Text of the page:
–Legislators in both the House and Senate advanced similar bills that try to crack down on a type of gaming that law enforcement officials consider to be video poker by another name. Known as “sweepstakes” machines, their use is increasing in South Carolina.
A look at what’s making headlines in the state Capitol. (Click here for a schedule of Thursday’s events)
–The House also passed legislation that substantially increases the fines for a person caught fraudulently collecting unemployment benefits. Under a bill by Rep. Bill Sandifer (R-Seneca), a person would be charged $5,000 for a first offense. It passed the House 64-48 and now heads to the Senate. Many Republicans jumped ship (and multiple Democrats supported the bill) after a late amendment doubled the amount of benefits a part-time worker could receive while still working.
–Family and friends held a candlelight vigil at the Statehouse Wednesday night for missing lobbyist Tom Sponseller. He has not been seen since Saturday. About 300 people gathered on the building’s steps to sing, pray, and tell stories about Sponseller. Police, meanwhile, are not publicly releasing any new leads in their search.
–The House agreed with Senate amendments on a bill that would not allow a hospital to perform an autopsy on a person who died within 24 hours of surgery in that hospital. Sponsor Thad Viers (R-Myrtle Beach) says the intention is to make sure an independent investigator can determine if human error caused the death. The bill now heads to Governor Nikki Haley.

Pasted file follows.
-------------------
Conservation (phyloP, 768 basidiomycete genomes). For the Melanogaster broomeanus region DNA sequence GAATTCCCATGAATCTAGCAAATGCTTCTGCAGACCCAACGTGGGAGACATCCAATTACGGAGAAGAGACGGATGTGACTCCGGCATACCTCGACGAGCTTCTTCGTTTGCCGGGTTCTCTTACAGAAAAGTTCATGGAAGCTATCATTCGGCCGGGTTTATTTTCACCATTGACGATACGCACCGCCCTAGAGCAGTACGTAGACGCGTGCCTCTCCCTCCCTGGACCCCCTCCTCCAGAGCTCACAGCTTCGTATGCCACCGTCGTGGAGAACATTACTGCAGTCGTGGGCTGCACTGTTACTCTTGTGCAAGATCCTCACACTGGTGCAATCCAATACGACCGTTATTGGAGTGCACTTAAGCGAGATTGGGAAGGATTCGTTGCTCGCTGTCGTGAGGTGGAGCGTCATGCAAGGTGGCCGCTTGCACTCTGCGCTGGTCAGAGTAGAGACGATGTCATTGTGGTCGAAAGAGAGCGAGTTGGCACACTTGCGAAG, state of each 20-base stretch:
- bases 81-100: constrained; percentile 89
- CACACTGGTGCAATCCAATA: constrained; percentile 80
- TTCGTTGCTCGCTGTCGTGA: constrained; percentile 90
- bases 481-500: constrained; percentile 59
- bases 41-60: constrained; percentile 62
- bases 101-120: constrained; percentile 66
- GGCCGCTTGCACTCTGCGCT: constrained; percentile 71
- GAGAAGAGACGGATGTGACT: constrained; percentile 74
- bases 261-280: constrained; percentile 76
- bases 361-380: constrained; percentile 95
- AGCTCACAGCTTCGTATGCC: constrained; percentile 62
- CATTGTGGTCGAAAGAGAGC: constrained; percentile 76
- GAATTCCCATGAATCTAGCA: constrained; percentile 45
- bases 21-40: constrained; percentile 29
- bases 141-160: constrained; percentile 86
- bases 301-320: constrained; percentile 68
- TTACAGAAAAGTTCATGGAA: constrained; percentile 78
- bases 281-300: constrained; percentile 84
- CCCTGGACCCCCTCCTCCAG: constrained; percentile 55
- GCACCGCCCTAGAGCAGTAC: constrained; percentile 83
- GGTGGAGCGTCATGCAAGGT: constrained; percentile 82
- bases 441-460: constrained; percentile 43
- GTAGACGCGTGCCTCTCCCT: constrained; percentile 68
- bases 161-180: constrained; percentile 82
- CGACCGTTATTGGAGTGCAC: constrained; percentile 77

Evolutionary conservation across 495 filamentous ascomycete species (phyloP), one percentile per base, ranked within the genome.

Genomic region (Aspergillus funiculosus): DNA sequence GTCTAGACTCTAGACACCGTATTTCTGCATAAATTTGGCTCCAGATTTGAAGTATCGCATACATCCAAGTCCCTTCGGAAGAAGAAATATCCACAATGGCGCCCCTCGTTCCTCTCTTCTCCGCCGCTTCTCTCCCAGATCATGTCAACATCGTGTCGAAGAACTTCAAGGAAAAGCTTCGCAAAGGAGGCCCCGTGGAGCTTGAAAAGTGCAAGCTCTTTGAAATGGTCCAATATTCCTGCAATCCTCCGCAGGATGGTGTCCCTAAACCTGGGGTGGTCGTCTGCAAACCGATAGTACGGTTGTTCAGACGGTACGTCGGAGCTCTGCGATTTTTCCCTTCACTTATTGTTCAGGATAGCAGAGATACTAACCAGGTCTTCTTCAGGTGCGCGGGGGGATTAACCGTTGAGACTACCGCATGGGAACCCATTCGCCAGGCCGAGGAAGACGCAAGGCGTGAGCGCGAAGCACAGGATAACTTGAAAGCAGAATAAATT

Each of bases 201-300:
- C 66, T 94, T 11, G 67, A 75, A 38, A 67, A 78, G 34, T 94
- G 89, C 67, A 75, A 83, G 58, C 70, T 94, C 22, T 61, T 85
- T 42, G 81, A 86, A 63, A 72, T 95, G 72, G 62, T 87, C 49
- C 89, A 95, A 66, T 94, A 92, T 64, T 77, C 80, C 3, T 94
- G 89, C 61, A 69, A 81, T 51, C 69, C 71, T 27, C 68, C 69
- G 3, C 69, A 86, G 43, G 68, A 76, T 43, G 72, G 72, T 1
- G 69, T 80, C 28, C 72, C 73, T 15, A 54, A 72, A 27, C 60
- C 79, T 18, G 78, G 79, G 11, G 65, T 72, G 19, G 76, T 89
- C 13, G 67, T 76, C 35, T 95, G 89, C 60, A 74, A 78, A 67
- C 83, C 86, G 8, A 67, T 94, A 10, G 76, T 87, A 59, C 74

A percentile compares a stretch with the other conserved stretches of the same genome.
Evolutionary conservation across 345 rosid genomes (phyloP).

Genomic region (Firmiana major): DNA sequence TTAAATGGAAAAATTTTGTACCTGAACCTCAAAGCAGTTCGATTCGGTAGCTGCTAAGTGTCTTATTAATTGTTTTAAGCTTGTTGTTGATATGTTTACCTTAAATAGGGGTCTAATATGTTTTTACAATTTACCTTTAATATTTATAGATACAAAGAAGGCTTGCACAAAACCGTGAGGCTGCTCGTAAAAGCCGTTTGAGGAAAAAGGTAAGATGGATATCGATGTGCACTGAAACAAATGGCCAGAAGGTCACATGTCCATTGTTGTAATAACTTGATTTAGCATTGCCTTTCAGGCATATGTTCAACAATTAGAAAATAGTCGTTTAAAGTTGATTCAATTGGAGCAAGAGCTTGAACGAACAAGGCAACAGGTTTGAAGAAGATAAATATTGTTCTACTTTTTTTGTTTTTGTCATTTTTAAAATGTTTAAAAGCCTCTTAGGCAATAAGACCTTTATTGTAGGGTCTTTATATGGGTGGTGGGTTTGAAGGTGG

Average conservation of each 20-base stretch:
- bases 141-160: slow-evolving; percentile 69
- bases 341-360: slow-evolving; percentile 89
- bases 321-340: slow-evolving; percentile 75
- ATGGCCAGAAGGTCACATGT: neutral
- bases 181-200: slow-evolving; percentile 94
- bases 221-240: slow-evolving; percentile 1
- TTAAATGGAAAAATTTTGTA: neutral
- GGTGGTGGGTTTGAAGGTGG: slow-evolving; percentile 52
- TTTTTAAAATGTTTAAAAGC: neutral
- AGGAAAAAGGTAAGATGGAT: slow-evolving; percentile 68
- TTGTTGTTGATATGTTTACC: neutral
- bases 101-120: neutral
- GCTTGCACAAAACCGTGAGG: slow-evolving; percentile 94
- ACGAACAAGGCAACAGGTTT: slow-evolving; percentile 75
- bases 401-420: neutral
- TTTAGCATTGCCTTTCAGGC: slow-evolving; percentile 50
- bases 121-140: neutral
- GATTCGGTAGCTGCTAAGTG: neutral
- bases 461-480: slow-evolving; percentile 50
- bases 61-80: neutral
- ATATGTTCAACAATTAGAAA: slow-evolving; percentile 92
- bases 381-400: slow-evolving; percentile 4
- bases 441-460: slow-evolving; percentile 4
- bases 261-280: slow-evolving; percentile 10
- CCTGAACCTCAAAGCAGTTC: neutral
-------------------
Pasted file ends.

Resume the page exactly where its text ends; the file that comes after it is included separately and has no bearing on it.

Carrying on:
–A single senator is holding up the nomination of Department of Health & Environmental Control director Catherine Templeton. Sen. Phil Leventis (D-Sumter) said Templeton is not qualified to run the large agency and that she should move to Columbia to do the job. Leventis spoke for nearly four hours until there was no longer a quorum present on the Senate floor.
–The House Ways & Means Committee continued budget talks Wednesday, with the committee agreeing to a 2 percent raise for state employees. Committee members also voted to add $153 million to a key funding formula that primarily goes towards teachers’ salaries. The House will likely vote on the proposal next week.
–A Senate panel voted to advance a moratorium to stop creating new “official” state symbols. The resolution by Sen. Harvey Peeler (R-Gaffney) would cap the current list of official symbols (including the state bird, state fruit, etc) at 45. Supporters say the public often gets the impression legislators waste their time voting on the symbols.
–Lawmakers are debating the best way to regulate small bakeries run out of a kitchen. It is technically illegal under current state law to sell home-baked goods for a fee. Legislators are hoping to change that with a pair of bills that would allow a person to sell goods at a bake sale without needing a state inspection of their kitchen.
–Several groups representing government employees are lobbying members of the House not to dramatically cut their pensions, as lawmakers continue to examine what changes need to be made. The state pension system currently faces an estimated $14 billion liability.